There have not been any previous studies dealing with the combination of antiplatelet and anticoagulant therapy for ischemic stroke patients with APS based on the strict Sydney criteria [5]. One reason may be that patients with stroke complicated with APS are rather rare compared with patients with uncomplicated stroke, and this is also the reason why the number of patients in this study was quite small. Nevertheless our results seem promising, and a larger study with more patients would be warranted.

Conclusion

Our results indicate that a combination of antiplatelet and anticoagulation therapy may be more effective than single antiplatelet therapy for secondary prevention in ischemic stroke patients with APS.

Conflict of Interest

The authors have declared that no conflict of interest exists.

References

1. Harris EN, Gharavi AE, Boey ML. et al. Anticardiolipin antibodies: detection by radioimmunoassay and association with thrombosis in systemic lupus erythematosus. Lancet. 1983;2:1211-4

2. Kitagawa Y. Antiphospholipid antibodies syndrome and ischemic stroke. Annual Review. 2004;1:139-51

3. Sacco RL, Adams R, Albers G. et al. Guideline for prevention of stroke in patients with ischemic stroke or transient ischemic attack. A statement for healthcare professionals from the American Heart Association/America Stroke Association Council in. Stroke. 2006;37:577-617

4. Greaves M, Cohen H, MacHi SJ. et al. Guidelines on the investigation and management of the antiphospholipid syndrome. Br J Haematol. 2000;109:704-15

5. Miyakis S, Lockshin MD, Atsumi T. et al. International consensus statement on an update of the classification criteria for definite antiphospholipid syndrome (APS). J Thromb Haemost. 2006;4:295-306

6. Jacobs BS, Levine SR. Antiphospholipid antibody syndrome. Cure Treat Options Neurol. 2000;2:449-58

7. Crowther MA, Ginsberg JS, Julian J. et al. A comparison of two intensities of warfarin for the prevention of recurrent thrombosis in patients with the antiphospholipid antibody syndrome. N Eng J Med. 2003;349:1133-8

8. Finazzi G, Marchioli R, Brancaccio V. et al. A randomized clinical trial of high-intensity warfarin vs. conventional antithrombotic therapy for the prevention of recurrent thrombosis in patients with the antiphospholipid syndrome (WAPS). J Thromb Haemost. 2005;3:848-53

9. Wittkowsky AK, Downing J, Blackburn J. et al. Warfarin-related outcome in patients with antiphospholipid antibody syndrome managed in an anticoagulation clinic. Throb Haemost. 2006;96:137-41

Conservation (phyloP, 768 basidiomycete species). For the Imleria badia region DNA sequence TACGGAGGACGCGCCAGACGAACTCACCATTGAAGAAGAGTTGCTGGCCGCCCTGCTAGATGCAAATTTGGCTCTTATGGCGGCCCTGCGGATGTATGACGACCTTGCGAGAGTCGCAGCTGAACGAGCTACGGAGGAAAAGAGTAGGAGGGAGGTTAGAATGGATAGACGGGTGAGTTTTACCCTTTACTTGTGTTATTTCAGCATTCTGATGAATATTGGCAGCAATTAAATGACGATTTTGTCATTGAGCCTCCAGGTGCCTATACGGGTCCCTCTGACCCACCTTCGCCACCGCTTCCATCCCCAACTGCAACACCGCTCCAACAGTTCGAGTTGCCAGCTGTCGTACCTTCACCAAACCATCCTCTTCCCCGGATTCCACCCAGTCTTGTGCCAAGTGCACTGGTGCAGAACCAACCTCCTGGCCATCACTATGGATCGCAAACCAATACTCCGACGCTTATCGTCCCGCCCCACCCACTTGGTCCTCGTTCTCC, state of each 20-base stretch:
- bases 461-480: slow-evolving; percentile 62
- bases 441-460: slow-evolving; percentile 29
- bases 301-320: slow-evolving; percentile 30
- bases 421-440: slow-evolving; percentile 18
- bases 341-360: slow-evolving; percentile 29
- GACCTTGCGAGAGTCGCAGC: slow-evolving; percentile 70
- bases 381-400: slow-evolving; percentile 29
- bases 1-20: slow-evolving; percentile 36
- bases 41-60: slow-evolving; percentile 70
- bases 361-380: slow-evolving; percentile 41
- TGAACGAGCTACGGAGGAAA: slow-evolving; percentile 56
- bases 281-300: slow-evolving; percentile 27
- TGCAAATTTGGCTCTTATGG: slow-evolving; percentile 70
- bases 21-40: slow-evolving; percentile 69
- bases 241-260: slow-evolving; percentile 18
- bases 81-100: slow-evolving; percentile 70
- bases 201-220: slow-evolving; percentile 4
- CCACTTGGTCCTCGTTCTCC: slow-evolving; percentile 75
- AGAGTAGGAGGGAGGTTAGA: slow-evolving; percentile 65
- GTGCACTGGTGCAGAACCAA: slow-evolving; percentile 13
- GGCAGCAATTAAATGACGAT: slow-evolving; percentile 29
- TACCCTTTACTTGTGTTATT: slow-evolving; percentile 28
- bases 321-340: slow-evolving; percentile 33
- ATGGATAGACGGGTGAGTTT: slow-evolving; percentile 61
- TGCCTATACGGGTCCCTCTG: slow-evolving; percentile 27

10. Erkan D, Lockshin MD. New approaches for managing antiphospholipid syndrome. Nat Clin Pract Rheumathol. 2009;5:160-70

11. Okuma H, Kitagawa Y, Takagi S. et al. Prevalence rates of antiphospholipid antibodies in ischemic stroke patients. Intern. Med. 2006;45:1017-8

12. Diz-Kucukkaya R, Hancer VS, Artin-Esen B. et al. The prevalence and clinical significance of inherited thrombophilic risk factors in patients with antiphospholipid syndrome. J Thromb Thrombolysis. 2009;6:356-9

13. Brey RL. Management of the neurological manifestations of APS - what do the trials tell us?. Thrombosis Research. 2004;114:489-99

14. Khamashta MA, Cuadrado MJ, Mujic F. et al. The management of thrombosis in the antiphospholipid-antibody syndrome. N Eng J Med. 1995;332:993-7

15. Derksen RH, Groot PG, Kappelle LJ. Low dose aspirin after ischemic stroke associated with antiphospholipid syndrome. Neurology. 2003;61:111-4

16. Wahl D, Membre A, Perret-Guillaume C. et al. Mechanisms of antiphospholipid-induced thrombosis: effects on the protein C system. Curr Rheumatol Rep. 2009;11:77-81

17. Li TH, Chen TH, Lin HS. et al. Uncoupling of protein C and antithrombin Ш activitiy in cerebral ischemia patients with cutis marmorata. Acta Neurol Taiwan. 2008;17:233-8

Author contact

Corresponding address Correspondence to: Hirohisa Okuma, Department of Neurology, Tokai University Tokyo Hospital, 1-2-5 Shibuya-ku, Yoyogi, Tokyo 151-0053, Japan. Tel: +81-3-3370-2321, Fax: +81-3-3370-2321, E-mail: ookumau-tokai.ac.jp


Received 2009-10-2
Accepted 2009-11-30
Published 2009-12-5